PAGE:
Wednesday, September 12, 2012

Nez Perce Legend

Sorry I'm late!! Life lately has been hectic. So here is a post I wrote promoting the first book in the Spirit series.

This was my first attempt at a paranormal, but to me it felt more historical than paranormal. I did major research into the Nez Perce or Nimiipuu tribe to be able to write this story about the daughter of a chief who is asked for in marriage by a warrior of the Blackfeet(Blackleg) tribe which at the time of the story were according to the words of a current Nimiipuu "considered the same as you all considered the Huns".  I used this fear and hatred throughout the story when the heroine is talking and thinking about living with the Blackleg(the name the Nimiipuu called the Blackfeet).

I not only researched books on their day to day living conditions, their society, and their beliefs, I also read as much as I could in their own words. Myths and legends books and any snippet I could get that was in English but translated directly from their words. It helped me to get a feel for their speaking and cadence to their dialogue.

Here is a Nimiipuu story that I copied from the Nez Perce loop I'm on. As you can see by reading the story all of the stories handed down through the generations were like our fables.

 Nez Perce boy legend

A long time ago there lived in our Blue Mountains a boy who was an only child. His parents had pampered and spoiled him until he was quite selfish and disagreeable.

His parents died and he was obliged to live with the rest of the tribe as an orphan. Because of his selfishness he was not well liked and the other children did not like to play with him. Some of the children learned that the camp was to be moved and made plans to get rid of the spoiled boy.

No one told him that they were moving and that morning they took him out to the high cattails to play hide-and-seek. They would hide and then call, "Who! Who!" Part of the time the boy was following his own echo. The children slipped away and hurried back to the camp in time to go.

The boy wandered about listening to his own echo for some time before he decided that the others had left. When he found his way back to camp it was deserted.

He was hungry and by rummaging about he found some roots that had been left. Still hungry, he decided to try some fishing. With a thorn on an improvised string he made from fibers and hair left at the camp, he placed a worm on the thorn and fished. Thus he secured fish.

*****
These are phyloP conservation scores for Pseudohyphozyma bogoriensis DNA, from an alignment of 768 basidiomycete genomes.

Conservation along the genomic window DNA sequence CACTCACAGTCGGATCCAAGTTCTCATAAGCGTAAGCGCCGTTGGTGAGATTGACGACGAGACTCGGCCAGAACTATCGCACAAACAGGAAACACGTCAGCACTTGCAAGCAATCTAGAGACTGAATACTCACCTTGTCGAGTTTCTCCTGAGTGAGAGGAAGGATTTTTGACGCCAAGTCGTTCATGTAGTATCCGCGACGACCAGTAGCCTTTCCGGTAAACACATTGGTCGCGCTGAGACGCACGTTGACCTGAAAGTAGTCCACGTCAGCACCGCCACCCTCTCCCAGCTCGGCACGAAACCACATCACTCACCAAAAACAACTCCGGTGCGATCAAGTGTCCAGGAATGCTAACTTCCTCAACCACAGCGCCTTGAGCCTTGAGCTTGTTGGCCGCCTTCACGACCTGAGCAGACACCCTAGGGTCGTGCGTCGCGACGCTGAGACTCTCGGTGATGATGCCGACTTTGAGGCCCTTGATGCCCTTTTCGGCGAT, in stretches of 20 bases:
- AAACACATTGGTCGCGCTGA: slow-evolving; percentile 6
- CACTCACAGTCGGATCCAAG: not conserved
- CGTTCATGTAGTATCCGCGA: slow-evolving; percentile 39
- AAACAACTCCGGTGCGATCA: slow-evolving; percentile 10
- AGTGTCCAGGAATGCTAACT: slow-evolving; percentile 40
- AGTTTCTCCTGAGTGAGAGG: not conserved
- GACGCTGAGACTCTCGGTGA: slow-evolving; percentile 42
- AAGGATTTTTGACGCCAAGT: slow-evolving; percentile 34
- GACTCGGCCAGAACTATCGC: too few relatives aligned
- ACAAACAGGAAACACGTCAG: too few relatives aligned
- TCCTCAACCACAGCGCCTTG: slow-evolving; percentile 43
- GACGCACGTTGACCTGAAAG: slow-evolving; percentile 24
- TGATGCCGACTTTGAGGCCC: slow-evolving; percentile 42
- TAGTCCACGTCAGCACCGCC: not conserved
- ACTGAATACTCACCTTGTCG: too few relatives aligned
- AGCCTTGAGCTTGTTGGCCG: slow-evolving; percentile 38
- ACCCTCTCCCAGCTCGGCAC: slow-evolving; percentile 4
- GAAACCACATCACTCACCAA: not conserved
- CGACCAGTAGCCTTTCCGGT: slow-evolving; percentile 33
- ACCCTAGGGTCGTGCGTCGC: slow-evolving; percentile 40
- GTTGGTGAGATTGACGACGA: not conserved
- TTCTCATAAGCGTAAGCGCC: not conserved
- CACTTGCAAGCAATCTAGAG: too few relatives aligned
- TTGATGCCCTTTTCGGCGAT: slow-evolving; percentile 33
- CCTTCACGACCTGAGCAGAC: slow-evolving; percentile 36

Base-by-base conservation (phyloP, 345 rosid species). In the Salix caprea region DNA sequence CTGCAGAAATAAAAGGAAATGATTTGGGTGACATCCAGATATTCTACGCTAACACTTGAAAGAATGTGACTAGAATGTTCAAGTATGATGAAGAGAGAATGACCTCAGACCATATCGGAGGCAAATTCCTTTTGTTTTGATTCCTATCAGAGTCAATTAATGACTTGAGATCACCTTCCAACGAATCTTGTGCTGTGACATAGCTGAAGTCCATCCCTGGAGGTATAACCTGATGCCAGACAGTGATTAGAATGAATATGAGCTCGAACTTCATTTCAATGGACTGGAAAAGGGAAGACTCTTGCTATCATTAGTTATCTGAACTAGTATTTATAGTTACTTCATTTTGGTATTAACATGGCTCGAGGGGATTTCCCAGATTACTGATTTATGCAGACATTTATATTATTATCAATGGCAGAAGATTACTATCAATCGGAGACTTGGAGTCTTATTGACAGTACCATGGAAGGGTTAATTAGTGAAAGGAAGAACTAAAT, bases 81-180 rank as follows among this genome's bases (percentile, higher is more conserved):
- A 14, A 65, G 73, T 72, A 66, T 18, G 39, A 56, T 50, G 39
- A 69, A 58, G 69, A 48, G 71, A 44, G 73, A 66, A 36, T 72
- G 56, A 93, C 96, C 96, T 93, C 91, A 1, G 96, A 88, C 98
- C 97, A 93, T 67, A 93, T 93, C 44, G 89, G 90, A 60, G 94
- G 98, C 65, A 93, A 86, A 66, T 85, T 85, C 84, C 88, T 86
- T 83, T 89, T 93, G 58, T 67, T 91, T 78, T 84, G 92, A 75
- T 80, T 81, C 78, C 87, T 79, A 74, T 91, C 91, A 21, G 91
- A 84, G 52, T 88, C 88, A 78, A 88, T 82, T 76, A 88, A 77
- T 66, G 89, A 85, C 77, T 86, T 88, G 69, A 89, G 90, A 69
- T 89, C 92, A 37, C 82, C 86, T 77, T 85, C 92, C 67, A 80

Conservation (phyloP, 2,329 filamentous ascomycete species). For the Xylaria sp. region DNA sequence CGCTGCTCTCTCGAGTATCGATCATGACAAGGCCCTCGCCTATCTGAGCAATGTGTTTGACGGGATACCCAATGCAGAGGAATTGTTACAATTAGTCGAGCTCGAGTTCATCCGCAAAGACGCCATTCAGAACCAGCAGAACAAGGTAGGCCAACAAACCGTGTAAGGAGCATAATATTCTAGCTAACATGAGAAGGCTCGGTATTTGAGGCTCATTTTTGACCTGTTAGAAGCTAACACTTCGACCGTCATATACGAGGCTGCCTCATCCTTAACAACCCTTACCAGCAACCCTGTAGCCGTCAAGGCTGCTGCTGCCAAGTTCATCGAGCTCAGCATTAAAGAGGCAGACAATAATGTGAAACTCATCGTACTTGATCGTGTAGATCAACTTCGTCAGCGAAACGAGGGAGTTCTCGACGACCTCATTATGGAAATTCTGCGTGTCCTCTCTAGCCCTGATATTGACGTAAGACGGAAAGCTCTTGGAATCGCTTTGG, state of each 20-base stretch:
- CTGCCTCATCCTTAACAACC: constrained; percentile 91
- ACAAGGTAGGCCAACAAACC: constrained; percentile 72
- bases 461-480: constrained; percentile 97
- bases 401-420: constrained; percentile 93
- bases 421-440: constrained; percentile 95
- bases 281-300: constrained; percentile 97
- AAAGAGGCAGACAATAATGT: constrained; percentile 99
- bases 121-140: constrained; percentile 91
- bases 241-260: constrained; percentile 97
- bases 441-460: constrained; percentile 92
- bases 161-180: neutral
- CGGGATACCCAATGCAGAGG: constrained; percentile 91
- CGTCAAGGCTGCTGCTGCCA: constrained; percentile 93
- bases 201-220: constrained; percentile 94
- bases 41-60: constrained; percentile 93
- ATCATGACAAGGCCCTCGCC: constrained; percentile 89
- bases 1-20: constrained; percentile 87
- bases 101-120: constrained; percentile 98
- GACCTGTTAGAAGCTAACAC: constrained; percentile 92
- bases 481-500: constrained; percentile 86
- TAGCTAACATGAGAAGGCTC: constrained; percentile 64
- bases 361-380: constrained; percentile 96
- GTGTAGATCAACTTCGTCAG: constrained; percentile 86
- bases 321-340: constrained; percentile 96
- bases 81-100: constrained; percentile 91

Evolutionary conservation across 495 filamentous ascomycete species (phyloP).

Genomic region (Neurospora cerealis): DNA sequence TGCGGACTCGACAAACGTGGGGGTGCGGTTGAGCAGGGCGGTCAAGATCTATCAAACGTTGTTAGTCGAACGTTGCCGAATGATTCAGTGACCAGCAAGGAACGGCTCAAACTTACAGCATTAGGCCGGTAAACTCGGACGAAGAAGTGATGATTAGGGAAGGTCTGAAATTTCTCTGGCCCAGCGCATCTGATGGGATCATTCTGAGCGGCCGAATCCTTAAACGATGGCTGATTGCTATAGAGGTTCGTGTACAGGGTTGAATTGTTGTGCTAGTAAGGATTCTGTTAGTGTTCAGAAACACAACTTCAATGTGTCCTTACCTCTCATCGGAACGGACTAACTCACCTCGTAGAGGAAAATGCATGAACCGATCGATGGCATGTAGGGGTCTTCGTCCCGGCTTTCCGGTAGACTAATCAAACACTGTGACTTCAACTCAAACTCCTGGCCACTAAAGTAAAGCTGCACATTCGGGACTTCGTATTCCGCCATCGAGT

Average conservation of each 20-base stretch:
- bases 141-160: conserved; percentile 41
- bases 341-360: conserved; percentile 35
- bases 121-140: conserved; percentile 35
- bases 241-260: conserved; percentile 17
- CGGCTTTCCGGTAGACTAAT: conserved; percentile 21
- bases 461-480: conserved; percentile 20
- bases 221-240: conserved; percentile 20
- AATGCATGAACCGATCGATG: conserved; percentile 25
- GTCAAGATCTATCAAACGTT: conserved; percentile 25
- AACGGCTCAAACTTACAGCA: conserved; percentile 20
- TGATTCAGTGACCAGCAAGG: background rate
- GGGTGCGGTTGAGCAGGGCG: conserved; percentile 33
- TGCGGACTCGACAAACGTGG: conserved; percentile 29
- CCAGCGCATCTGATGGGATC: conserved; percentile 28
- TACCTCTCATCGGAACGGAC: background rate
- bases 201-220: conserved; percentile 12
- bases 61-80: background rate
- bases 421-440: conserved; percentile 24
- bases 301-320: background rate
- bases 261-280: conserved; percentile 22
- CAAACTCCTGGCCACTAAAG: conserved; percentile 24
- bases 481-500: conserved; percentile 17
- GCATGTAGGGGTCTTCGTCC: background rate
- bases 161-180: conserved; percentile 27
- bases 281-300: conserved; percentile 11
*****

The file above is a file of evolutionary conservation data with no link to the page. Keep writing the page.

Not wishing to eat it raw, his mind turned to fire, and investigation proved that someone had banked a bed of coals and he soon had a camp fire going.

Night was approaching. Where would he sleep? At last he remembered the little stone and mud igloo down by the stream where the people had taken their sweat baths. He crawled into the igloo and slept quite comfortably.

In the morning, he decided to try fishing, but this time a strange thing happened. When he felt something on his line he pulled steady and hard. Slowly it came, but it was not a fish. It was a boat loaded with many provisions and an extremely homely old lady. The old lady spoke to him, "Don't be afraid little boy, I will not hurt you. I am your Grandmother Experience. I have come to help you."

Grandmother Experience lived with him, after that and helped him do many things - make bows and arrows to kill game, gather food, build shelters, and many other things.

Time went on and the boy lived with the grandmother and grew up big and strong, but wondered where his people were. He commenced traveling about in hopes of finding them. One day he did find them and they marveled at the change he had undergone. He was no longer a spoiled selfish boy. Grandmother Experience had made a self-reliant, pleasant young man of him.

If you'd like to read an excerpt from any of the Spirit Trilogy you can visit my website: and click on paranormal. While you're there enter my website contest. 


  1. Fun post, Paty. I enjoyed the legend.

  2. Thanks, Danita! I enjoyed the book I have with myths and legends.

  3. Loved the legend, Paty. When I was a Camp Fire leader we spent a lot of time with the Indian legends and we all grew fond of how lessons were taught and learned. Your books sounds like a winner to me.

  4. I've always enjoyed Indian legends. Thanks for sharing, Paty.

  5. Thanks, Paisley! The grandmother in Spirit of the Mountain tells a story to her grandson trying to teach him a lesson.

    Caroline, You're Welcome! I have a book full of them but there are some that are too risque to put on the blog. Those are interesting....

  6. Paty, thanks for another terrific post. You know how much I love the Nez Perce and your stories about them!


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